Unfortunately though, as with Lowe, a managerial change didn’t help Hemmings’ cause, this time with McCarthy leaving, and having first been picked up by Wolves at the age of nine, it was almost ten years ago that his time at Molineux came to an end.

Also like Lowe, Hemmings’ career both with and without Wolves has involved several different loan spells and several different permanent ports of call, but also with plenty of highlights.

He had a couple of enjoyable years at Walsall, and later Dagenham & Redbridge, was around the Burton Albion squad which reached the League Two play-off final, was Player of the Year and top goalscorer with Boston United, all on top of England Under-17 honours achieved at Wolves.

Now, that decade on, Hemmings, who lived in Pendeford in his formative years and has returned to the city now, still values the time and learning from his lengthy stay at Wolves.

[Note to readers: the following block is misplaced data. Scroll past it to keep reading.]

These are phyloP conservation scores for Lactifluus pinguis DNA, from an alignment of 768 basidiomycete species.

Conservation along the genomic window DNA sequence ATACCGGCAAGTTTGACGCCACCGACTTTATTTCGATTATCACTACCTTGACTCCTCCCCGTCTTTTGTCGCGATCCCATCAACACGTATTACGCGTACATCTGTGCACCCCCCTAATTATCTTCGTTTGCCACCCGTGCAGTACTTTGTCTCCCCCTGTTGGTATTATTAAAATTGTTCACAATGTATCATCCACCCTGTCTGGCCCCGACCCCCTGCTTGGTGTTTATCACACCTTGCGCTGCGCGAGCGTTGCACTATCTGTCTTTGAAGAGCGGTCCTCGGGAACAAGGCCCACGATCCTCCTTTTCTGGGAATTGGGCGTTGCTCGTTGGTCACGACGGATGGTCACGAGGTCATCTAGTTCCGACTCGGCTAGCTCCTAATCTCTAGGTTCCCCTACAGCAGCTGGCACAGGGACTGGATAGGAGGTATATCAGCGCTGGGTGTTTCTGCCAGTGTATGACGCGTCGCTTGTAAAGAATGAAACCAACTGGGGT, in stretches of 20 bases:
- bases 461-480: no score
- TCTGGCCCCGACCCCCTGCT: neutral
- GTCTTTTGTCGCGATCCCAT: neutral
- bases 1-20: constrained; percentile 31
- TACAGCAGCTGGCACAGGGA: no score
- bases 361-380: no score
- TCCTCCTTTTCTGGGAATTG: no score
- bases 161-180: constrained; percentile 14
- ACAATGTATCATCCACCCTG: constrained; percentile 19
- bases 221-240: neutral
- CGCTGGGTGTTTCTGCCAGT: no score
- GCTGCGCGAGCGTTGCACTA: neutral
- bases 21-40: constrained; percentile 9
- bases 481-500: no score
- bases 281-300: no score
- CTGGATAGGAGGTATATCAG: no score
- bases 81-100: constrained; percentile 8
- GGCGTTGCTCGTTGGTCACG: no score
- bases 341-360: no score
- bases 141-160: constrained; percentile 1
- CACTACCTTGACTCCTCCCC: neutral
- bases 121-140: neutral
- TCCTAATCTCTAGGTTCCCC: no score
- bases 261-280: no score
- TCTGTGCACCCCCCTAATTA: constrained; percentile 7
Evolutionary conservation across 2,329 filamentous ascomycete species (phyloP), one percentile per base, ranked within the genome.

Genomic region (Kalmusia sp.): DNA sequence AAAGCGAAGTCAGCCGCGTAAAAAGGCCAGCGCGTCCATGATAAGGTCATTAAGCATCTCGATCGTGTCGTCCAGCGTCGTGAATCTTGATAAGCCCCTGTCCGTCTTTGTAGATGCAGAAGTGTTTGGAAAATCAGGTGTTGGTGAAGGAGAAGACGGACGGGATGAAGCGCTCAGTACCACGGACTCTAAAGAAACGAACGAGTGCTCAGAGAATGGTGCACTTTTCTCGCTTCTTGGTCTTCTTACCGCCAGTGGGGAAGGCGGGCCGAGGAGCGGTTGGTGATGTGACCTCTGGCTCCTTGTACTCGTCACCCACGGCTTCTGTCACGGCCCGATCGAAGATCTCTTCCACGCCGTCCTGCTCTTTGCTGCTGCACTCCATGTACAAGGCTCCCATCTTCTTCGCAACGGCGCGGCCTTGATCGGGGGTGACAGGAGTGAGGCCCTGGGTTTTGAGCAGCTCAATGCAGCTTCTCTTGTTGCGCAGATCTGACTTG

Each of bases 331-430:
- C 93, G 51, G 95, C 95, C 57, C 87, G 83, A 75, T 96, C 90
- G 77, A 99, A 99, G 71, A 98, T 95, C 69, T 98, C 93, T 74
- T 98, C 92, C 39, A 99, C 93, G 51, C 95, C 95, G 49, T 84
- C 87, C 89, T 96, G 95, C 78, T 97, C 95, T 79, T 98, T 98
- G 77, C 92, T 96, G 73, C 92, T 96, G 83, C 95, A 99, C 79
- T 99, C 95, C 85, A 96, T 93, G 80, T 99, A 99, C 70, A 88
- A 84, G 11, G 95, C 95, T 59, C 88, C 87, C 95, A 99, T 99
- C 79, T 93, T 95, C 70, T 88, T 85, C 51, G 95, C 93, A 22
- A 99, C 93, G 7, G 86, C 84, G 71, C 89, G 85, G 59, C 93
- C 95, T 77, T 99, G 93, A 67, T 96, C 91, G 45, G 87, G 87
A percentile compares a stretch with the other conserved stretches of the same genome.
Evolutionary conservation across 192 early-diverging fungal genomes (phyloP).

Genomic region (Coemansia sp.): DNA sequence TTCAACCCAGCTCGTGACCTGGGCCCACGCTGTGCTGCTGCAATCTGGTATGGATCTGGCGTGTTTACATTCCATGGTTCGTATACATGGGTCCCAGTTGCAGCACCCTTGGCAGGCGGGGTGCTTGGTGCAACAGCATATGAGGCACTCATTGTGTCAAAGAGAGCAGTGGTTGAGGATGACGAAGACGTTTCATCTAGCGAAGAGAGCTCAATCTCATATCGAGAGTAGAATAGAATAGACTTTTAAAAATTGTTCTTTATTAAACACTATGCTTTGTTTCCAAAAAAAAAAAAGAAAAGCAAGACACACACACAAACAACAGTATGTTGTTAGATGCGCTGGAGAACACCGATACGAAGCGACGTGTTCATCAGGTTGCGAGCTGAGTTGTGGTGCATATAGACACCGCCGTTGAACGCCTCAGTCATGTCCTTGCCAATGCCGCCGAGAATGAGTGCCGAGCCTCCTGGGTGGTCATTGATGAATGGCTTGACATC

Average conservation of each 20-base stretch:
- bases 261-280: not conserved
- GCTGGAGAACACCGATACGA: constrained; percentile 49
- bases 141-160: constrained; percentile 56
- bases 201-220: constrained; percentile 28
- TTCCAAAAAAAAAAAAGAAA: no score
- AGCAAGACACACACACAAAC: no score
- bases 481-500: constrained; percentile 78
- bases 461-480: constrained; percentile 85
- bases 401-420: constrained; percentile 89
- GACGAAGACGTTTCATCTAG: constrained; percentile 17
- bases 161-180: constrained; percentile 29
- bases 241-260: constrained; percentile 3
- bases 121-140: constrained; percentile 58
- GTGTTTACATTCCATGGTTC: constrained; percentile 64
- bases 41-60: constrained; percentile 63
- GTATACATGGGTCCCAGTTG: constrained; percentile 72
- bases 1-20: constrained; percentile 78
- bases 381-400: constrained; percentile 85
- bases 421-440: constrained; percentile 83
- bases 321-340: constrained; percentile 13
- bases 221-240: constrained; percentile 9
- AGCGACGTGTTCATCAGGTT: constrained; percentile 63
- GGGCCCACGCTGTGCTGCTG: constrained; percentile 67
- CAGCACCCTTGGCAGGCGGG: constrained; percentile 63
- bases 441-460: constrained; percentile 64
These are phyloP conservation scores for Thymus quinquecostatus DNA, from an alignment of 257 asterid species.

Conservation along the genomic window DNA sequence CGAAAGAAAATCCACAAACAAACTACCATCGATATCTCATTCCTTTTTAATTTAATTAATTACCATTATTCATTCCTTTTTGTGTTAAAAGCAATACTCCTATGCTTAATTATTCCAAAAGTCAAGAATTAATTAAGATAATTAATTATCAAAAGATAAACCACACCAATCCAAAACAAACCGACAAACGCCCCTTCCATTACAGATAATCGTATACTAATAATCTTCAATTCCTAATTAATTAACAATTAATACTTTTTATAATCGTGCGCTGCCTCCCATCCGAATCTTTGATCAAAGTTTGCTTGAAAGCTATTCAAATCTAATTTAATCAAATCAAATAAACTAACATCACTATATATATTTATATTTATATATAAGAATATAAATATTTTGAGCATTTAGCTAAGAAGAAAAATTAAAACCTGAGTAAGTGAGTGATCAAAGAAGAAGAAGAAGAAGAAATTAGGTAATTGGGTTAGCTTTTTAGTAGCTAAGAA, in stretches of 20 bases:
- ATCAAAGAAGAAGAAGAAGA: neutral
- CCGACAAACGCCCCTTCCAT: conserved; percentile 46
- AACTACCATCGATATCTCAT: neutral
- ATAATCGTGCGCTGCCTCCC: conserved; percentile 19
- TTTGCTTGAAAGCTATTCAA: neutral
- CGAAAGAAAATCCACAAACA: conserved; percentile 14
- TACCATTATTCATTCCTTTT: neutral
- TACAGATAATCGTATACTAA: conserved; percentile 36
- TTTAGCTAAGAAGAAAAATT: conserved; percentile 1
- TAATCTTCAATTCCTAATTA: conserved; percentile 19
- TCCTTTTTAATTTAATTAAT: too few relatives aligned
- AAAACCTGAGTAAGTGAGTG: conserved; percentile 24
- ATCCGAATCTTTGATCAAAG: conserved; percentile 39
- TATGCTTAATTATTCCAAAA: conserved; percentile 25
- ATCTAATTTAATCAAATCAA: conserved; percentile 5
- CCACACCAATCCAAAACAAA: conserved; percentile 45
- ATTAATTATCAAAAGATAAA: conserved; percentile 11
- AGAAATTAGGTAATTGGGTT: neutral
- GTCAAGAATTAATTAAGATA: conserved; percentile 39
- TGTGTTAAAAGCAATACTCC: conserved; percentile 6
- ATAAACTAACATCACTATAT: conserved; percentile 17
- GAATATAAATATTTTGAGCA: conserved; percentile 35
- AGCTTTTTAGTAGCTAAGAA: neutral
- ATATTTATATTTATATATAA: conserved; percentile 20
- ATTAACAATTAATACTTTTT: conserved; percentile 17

“Of course it is always going to be disappointing to leave a club like Wolves and I would have loved another chance but Mick had been sacked and things were changing,” he recalls.

“It was a time to thank Wolves for everything they had done for me, but also time to move on and find a new permanent base where I could play regularly and have that added responsibility.

“When I think back, so many of the players helped me out at Wolves – George Elokobi in particular was great for us youngsters at the time, also Jody Craddock and Matt Murray.

“They would have a laugh and a joke and put us at ease but in training and on the pitch they showed what was needed to be a footballer and what it meant to be a footballer and I learned so much.”

Bringing it back to the Harriers and the present day then? What chance a Right Royal upset at Aggborough on Saturday afternoon?